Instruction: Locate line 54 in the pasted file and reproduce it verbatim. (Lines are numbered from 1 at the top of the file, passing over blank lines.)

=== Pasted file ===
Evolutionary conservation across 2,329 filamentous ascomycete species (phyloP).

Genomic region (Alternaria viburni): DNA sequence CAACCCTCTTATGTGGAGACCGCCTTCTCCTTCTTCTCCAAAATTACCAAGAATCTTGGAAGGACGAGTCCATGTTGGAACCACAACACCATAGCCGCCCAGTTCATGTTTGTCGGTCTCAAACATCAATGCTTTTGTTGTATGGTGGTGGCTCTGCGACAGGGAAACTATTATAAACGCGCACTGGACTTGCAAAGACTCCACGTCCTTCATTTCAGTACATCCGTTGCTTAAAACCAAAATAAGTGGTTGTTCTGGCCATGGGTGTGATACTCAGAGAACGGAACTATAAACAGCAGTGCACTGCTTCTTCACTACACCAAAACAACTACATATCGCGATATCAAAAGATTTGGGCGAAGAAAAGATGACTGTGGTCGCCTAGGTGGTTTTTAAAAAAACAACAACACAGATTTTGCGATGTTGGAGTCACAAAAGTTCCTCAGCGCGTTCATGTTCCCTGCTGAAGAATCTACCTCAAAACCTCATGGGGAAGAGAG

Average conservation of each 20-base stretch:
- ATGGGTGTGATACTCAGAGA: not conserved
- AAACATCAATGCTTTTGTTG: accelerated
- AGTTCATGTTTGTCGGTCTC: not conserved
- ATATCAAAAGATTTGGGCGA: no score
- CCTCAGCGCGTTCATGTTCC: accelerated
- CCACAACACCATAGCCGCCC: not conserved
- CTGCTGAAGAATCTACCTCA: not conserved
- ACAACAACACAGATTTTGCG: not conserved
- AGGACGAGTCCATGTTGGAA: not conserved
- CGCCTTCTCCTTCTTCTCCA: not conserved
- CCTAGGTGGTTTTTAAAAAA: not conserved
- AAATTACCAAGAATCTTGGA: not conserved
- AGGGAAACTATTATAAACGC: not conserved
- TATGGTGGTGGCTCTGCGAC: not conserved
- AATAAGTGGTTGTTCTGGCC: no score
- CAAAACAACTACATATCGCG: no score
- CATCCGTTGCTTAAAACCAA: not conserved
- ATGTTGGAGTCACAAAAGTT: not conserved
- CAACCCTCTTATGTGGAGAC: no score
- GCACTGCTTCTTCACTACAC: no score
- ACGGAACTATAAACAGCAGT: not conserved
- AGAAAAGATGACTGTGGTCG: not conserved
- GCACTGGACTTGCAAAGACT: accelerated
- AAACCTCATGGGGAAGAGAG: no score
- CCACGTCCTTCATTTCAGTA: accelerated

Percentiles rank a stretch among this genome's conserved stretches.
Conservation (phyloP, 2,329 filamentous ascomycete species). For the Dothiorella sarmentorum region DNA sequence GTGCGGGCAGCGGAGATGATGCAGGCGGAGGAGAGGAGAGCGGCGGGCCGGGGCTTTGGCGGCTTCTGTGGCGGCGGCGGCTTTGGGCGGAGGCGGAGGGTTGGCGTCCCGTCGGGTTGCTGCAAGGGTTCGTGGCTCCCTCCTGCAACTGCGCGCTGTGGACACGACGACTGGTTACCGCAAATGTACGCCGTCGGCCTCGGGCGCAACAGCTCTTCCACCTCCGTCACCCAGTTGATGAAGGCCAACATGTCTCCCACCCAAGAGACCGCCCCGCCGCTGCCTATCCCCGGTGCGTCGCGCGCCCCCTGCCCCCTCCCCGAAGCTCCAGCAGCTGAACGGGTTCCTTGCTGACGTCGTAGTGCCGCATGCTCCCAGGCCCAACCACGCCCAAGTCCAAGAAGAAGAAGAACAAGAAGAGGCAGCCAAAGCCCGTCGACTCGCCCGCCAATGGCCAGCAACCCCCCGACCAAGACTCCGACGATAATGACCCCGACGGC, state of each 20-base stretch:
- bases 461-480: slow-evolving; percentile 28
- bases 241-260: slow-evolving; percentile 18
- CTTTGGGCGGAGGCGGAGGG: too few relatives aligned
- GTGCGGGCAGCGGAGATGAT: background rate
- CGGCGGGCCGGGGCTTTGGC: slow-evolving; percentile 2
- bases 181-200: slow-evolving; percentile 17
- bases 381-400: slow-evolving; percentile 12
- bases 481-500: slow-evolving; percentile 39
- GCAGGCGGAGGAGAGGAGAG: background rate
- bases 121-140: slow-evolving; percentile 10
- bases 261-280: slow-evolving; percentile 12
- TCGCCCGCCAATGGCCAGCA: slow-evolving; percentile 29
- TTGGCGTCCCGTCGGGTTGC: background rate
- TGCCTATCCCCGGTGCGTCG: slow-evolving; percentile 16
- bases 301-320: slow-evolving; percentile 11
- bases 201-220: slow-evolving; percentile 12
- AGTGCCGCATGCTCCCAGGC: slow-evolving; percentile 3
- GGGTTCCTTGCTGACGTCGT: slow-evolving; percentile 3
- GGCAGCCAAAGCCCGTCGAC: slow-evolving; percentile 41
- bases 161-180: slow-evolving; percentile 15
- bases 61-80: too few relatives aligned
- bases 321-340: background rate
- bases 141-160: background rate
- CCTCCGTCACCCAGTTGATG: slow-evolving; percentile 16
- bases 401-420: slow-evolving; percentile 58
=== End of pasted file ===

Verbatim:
- CCTCCGTCACCCAGTTGATG: slow-evolving; percentile 16